According to one study, there are 1.4 billion international travelers. If you’re going to be one of those international travelers, you might be looking for a currency exchange service to get currency for your trip.
However. the rates and fees can leave you paying extra money. Thankfully, we have some of the best insider tips on how to go about this process, so keep reading to find out how to exchange currency!
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1. Debit or Credit Card
If you don’t have time to exchange your currency before your trip, you can always use your debit or credit card. It makes sense to use it for large purchases, like car rentals and hotels.
However, before you start paying with your cards, check to see if there is a foreign transaction fee attached. This can cause you to rack up a lot of fees. If you don’t have any fees, then this is definitely the easiest way to pay for things while abroad.
Even if you’re shopping at smaller street markets or festivals, many vendors are now set up to take electronic payments. There are also many countries like Mexico or Ecuador that accept the United States dollar.
You should also check to see if your credit card company will offer you good exchange rates. This will make paying for anything cheaper or expensive. However, if you have a good travel card with rewards, you may be able to rack up a lot of rewards that you can use on another trip!
Before you leave on your trip, make sure that you call your bank or credit card company to let them know you’ll be traveling during that time. Sometimes, if your card is used in a foreign country, the company will cancel it in case it’s fraud. If you let them know that you’ll be there, you should be okay.
However, you could still have your credit card stolen while you are there. Instead of using your credit card, you can also use mobile payments and hook your credit card up to those.
Some common ones include Apple Pay, Android Pay, and Google Pay. That way, you can access your digital wallet wherever you are!
2. Local Bank
One of the most common ways for currency exchange is to go to your local bank.
A lot of these banks and credit unions will sell foreign currency. Some of them may even order the currency for you and ship it to your home. However, keep an eye out for what the shipping rates are.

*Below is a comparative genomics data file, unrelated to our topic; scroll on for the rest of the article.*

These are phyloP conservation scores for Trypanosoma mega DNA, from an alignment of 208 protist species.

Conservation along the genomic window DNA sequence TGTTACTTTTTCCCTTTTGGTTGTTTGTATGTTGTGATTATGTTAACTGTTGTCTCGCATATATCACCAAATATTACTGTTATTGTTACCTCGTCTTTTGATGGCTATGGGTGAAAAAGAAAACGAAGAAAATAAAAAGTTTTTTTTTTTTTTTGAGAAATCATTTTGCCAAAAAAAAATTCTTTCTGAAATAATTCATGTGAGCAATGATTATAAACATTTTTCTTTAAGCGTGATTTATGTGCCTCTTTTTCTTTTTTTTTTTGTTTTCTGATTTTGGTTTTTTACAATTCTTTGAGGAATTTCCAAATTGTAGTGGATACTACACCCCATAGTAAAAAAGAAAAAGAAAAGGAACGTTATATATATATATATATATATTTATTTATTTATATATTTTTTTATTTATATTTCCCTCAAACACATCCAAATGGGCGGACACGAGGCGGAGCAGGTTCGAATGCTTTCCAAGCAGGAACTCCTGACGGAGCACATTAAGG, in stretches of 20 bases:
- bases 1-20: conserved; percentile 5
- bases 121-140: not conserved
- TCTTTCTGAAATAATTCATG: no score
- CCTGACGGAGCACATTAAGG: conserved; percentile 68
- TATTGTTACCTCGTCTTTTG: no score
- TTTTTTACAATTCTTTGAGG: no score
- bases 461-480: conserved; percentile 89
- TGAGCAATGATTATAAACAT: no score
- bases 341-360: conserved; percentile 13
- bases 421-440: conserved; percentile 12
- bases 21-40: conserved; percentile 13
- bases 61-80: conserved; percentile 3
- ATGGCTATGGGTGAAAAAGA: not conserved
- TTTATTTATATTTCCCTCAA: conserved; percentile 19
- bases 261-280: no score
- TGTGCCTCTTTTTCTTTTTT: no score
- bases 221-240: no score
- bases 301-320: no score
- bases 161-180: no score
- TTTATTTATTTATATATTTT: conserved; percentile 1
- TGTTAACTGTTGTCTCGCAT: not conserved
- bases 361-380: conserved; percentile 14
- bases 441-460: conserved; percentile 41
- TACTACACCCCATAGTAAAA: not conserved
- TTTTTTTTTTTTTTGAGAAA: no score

It might be cheaper to go and visit your local bank in person. When you go in person, you won’t have to pay any fees since you’re a member of that bank.
3. Pay in Local Currency
When you travel abroad, ask the merchant if they want you to pay in local currency or if you can use United States dollars to complete the purchase.
If you find yourself in a situation where they ask how you’d like to pay, always pay in the local currency. If you pay with dollars, there might be an extra currency conversion fee tacked onto your purchase.
They’ll also probably give you a poor exchange rate in exchange for convenience. That’s why you should always exchange your money before you go shopping.
4. Traveler’s Check
A traveler’s check is another great way to exchange currency. A lot of traveler’s checks are from American Express, but many other banks or credit unions will hand them out as well.
You buy them from the bank, and they’ll charge you a small fee. You can get these shipped to you, but it might be better to go in person.
The best thing about traveler’s checks is that if they’re lost or stolen, you can easily order more. Once you have them, you’re also the only one who can exchange them.
However, the downside to this option is that many merchants may decline to take them. Then you’ll have to find a bank that will cash them in for the amount you want.
If you don’t want a traveler’s check, you could also look into getting a traveler’s prepaid card.
5. International Banking Apps
If you’re a frequent traveler, you may want to open an international bank account. Then, you can download a banking app that will help you manage your money.
These apps make it easy to transfer money between each country, and you can hold accounts in different currencies.
For example, if you live in the United States but frequently travel to Mexico, you can hold pesos in your account as well.
This will help you go around currency exchange rates, and you’ll always have money for your next trip without having to go to the bank.
6. Avoid These Places
When you’re exchanging currency, there are some places that you should definitely avoid.
These include convenient options, like airports and major transportation hubs. That’s because they never offer great rates. They should always be your last choice.
You also shouldn’t exchange currency at any major tourist centers or hotels.
Discover More Insider Tips on the Currency Exchange Service
These are only a few of the best insider tips on the currency exchange service, but there are many more out there.
We know that it’s probably the last thing to do on your travel list, but it’s also one of the most important.
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